Heavy, heavy, heavy.

I thought my cup was rather full after reading this, there was much to consider. Then I flipped open the hardback catalog and read Andrew Bernardini's essay (you can check out his blog here, good stuff). I have transcribed it here in full, it's five pages long but he cruises into good territory and you can't find it anyplace else, so a full treatment seems appropriate:


Andrew Berardini

"So I was looking at painting as a strategy and I thought of each painting as analogous to a very fast song by the Ramones, something like that, a very simple idea that could be executed very quickly with minimum fuss, minimum of tools, just done you know essentially in half an afternoon or something."

Tom Lawson at the Glasgow International Symposium, Painting as a New Medium

Painting has both a very hard and a very easy history in Los Angeles. Hard, because in a city dominated by the schools in the last fifty years with their concomitant critiques and theories, has not often been kind to old fashioned tradition of painting, aggressively pushing art seen as less commercial , and in this false dichotomy, somehow more arty. In the 80's, CalArts, a school at the center of death throes of the avant-garde, after producing a swathe of the Pictures generation painters who jettisoned L.A. for New York like Eric Fischl, Matt Mullican, and David Salle, had at one time, not a single painter among its students. Though anecdotal, and therefore unverifiable, it's not hard to believe. Painting still has to justify itself here in a way that I'm sure makes painters endlessly uncomfortable. A situation that LA Times resident curmudgeon/senior art critic Christopher Knight bemoaned in an article titled "Painting gets a Broader Brush," published December 2, 2007. He uses one student painter's complaints as launching point to talk about the state of painting in L.A. art schools:

"When they sneer and say I'm foolish because painting is obsolete, I don't know what to say to them," she said, smiling.

Oh, I thought, that old chestnut. Art, like science and technology used to be discussed in terms of progress. That meant an ancient practice like painting could be obsolete, like absolute monarchy or 8 track tapes. We don't think like that anymore.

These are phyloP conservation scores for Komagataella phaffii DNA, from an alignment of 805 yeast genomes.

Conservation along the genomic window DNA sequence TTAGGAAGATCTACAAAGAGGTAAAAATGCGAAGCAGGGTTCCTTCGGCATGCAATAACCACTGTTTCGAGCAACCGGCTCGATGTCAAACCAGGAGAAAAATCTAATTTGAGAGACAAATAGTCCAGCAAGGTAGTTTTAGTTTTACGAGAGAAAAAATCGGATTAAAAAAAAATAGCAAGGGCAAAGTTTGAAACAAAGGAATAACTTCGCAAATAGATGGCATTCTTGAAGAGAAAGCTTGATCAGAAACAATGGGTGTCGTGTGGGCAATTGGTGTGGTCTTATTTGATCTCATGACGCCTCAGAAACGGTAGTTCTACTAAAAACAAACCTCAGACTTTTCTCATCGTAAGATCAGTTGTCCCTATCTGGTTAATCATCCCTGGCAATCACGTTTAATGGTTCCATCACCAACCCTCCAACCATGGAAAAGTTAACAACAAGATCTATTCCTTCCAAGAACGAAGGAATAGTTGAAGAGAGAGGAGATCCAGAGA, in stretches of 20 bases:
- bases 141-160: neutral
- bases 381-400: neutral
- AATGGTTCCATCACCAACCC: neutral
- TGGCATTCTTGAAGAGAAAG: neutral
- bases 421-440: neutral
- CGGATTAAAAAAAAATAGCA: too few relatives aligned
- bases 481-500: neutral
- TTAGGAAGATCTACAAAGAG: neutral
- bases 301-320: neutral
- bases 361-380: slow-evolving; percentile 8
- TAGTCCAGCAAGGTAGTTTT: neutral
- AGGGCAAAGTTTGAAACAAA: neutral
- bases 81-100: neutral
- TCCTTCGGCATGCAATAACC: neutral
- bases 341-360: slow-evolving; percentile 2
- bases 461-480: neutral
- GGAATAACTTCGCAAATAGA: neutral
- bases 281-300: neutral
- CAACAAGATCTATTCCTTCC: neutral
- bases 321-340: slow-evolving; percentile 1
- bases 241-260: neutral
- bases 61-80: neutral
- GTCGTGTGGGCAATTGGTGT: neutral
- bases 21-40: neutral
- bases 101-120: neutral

"That's easy," I replied. "Say, 'Thank you.' And mean it."

If it's not a problem in the schools, you hear something slightly different in the galleries. "Conceptual painting" beign a phrase I hear tripping of the dealers' tongues. "He's a really thoughtful painter," they say before scurrying off to hopefully do what all dealers aspire to do, make deals.

"That's easy," wrties Knight. Painting in Los Angeles has had an easy history here for the same reasons as everywhere else perhaps, but tweaked by the landscape. After sculpture became a urinal and videotapes and snapshots became the true New Image, painting as a protable and familiar object has remained a market favorite. No need to explain whatever imitation of a critique the video art recently purchased, people (and the less theory-savvy collectors) easily recognize paintings as "art." these are perhaps truisms, but necessary to repeat when talking about young painting in Los Angeles. The schools haven't always been so hard; each of the major ones had a few painters on staff, continuing to kick against the pricks. Tom Lawson at CalArts, Roger Herman at UCLA, James Hayward at Art Center, all mentored a generation of would-be painters in the hostile atmosphere to painting, often still found at universities.

Lawson, who moved to Los Angeles almost twenty years ago and was a seminal figure in the painting wars of the '80s, saw painting, as he puts it in his seminal article published in ArtForum in October 1981, as the "last exit": "Radical artists now are faced with a choice," he wrote, "despair, or the last exit: painting."